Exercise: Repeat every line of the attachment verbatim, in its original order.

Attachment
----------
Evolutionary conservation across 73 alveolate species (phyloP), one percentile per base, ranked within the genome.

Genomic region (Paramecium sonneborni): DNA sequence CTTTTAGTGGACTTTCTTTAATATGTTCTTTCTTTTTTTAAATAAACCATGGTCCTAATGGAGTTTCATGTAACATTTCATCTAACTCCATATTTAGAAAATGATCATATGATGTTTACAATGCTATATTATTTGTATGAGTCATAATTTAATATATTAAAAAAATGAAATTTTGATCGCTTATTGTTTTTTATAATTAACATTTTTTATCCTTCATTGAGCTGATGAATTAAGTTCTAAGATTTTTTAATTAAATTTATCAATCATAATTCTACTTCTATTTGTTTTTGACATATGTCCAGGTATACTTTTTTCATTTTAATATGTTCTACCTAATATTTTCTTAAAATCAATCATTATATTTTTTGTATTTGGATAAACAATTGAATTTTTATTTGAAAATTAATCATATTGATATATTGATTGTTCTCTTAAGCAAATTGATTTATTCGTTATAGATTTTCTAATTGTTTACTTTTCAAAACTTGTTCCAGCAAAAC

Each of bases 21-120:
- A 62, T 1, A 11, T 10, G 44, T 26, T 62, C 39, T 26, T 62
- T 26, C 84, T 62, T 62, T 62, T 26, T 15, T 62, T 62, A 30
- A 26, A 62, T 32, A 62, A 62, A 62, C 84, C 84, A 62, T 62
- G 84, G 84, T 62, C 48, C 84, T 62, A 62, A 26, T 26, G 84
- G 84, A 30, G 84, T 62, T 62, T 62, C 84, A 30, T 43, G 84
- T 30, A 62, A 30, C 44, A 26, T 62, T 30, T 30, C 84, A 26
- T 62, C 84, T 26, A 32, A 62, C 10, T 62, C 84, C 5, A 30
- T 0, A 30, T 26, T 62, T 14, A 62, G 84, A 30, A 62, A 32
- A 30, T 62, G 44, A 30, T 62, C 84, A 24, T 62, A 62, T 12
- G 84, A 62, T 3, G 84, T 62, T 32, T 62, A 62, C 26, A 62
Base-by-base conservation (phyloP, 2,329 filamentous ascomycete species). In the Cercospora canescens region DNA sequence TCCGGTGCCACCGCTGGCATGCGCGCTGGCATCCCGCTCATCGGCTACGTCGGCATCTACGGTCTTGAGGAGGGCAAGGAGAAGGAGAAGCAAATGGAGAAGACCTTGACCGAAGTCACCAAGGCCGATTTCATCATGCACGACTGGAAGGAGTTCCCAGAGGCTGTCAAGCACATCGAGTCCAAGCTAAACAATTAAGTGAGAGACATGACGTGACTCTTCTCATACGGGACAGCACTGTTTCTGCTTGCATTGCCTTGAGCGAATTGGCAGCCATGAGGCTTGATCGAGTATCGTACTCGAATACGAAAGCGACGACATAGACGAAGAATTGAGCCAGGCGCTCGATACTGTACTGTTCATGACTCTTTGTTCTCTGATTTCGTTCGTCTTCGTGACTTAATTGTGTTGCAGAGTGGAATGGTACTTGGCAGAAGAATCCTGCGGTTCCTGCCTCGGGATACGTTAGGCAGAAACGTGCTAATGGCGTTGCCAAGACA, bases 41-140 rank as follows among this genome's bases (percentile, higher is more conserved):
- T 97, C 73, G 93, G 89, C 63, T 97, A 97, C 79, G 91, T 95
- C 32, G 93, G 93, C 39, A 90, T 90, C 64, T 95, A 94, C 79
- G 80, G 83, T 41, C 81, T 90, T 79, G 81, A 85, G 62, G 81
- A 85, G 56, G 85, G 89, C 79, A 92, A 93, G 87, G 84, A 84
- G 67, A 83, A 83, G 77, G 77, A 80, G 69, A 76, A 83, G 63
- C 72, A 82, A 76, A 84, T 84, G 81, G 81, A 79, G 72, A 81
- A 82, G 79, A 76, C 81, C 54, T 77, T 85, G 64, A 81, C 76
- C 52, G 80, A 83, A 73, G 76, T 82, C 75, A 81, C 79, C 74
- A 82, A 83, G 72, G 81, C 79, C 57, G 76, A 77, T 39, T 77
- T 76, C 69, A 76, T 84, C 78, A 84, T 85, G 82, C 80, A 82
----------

Evolutionary conservation across 73 alveolate species (phyloP), one percentile per base, ranked within the genome.

Genomic region (Paramecium sonneborni): DNA sequence CTTTTAGTGGACTTTCTTTAATATGTTCTTTCTTTTTTTAAATAAACCATGGTCCTAATGGAGTTTCATGTAACATTTCATCTAACTCCATATTTAGAAAATGATCATATGATGTTTACAATGCTATATTATTTGTATGAGTCATAATTTAATATATTAAAAAAATGAAATTTTGATCGCTTATTGTTTTTTATAATTAACATTTTTTATCCTTCATTGAGCTGATGAATTAAGTTCTAAGATTTTTTAATTAAATTTATCAATCATAATTCTACTTCTATTTGTTTTTGACATATGTCCAGGTATACTTTTTTCATTTTAATATGTTCTACCTAATATTTTCTTAAAATCAATCATTATATTTTTTGTATTTGGATAAACAATTGAATTTTTATTTGAAAATTAATCATATTGATATATTGATTGTTCTCTTAAGCAAATTGATTTATTCGTTATAGATTTTCTAATTGTTTACTTTTCAAAACTTGTTCCAGCAAAAC

Each of bases 21-120:
- A 62, T 1, A 11, T 10, G 44, T 26, T 62, C 39, T 26, T 62
- T 26, C 84, T 62, T 62, T 62, T 26, T 15, T 62, T 62, A 30
- A 26, A 62, T 32, A 62, A 62, A 62, C 84, C 84, A 62, T 62
- G 84, G 84, T 62, C 48, C 84, T 62, A 62, A 26, T 26, G 84
- G 84, A 30, G 84, T 62, T 62, T 62, C 84, A 30, T 43, G 84
- T 30, A 62, A 30, C 44, A 26, T 62, T 30, T 30, C 84, A 26
- T 62, C 84, T 26, A 32, A 62, C 10, T 62, C 84, C 5, A 30
- T 0, A 30, T 26, T 62, T 14, A 62, G 84, A 30, A 62, A 32
- A 30, T 62, G 44, A 30, T 62, C 84, A 24, T 62, A 62, T 12
- G 84, A 62, T 3, G 84, T 62, T 32, T 62, A 62, C 26, A 62
Base-by-base conservation (phyloP, 2,329 filamentous ascomycete species). In the Cercospora canescens region DNA sequence TCCGGTGCCACCGCTGGCATGCGCGCTGGCATCCCGCTCATCGGCTACGTCGGCATCTACGGTCTTGAGGAGGGCAAGGAGAAGGAGAAGCAAATGGAGAAGACCTTGACCGAAGTCACCAAGGCCGATTTCATCATGCACGACTGGAAGGAGTTCCCAGAGGCTGTCAAGCACATCGAGTCCAAGCTAAACAATTAAGTGAGAGACATGACGTGACTCTTCTCATACGGGACAGCACTGTTTCTGCTTGCATTGCCTTGAGCGAATTGGCAGCCATGAGGCTTGATCGAGTATCGTACTCGAATACGAAAGCGACGACATAGACGAAGAATTGAGCCAGGCGCTCGATACTGTACTGTTCATGACTCTTTGTTCTCTGATTTCGTTCGTCTTCGTGACTTAATTGTGTTGCAGAGTGGAATGGTACTTGGCAGAAGAATCCTGCGGTTCCTGCCTCGGGATACGTTAGGCAGAAACGTGCTAATGGCGTTGCCAAGACA, bases 41-140 rank as follows among this genome's bases (percentile, higher is more conserved):
- T 97, C 73, G 93, G 89, C 63, T 97, A 97, C 79, G 91, T 95
- C 32, G 93, G 93, C 39, A 90, T 90, C 64, T 95, A 94, C 79
- G 80, G 83, T 41, C 81, T 90, T 79, G 81, A 85, G 62, G 81
- A 85, G 56, G 85, G 89, C 79, A 92, A 93, G 87, G 84, A 84
- G 67, A 83, A 83, G 77, G 77, A 80, G 69, A 76, A 83, G 63
- C 72, A 82, A 76, A 84, T 84, G 81, G 81, A 79, G 72, A 81
- A 82, G 79, A 76, C 81, C 54, T 77, T 85, G 64, A 81, C 76
- C 52, G 80, A 83, A 73, G 76, T 82, C 75, A 81, C 79, C 74
- A 82, A 83, G 72, G 81, C 79, C 57, G 76, A 77, T 39, T 77
- T 76, C 69, A 76, T 84, C 78, A 84, T 85, G 82, C 80, A 82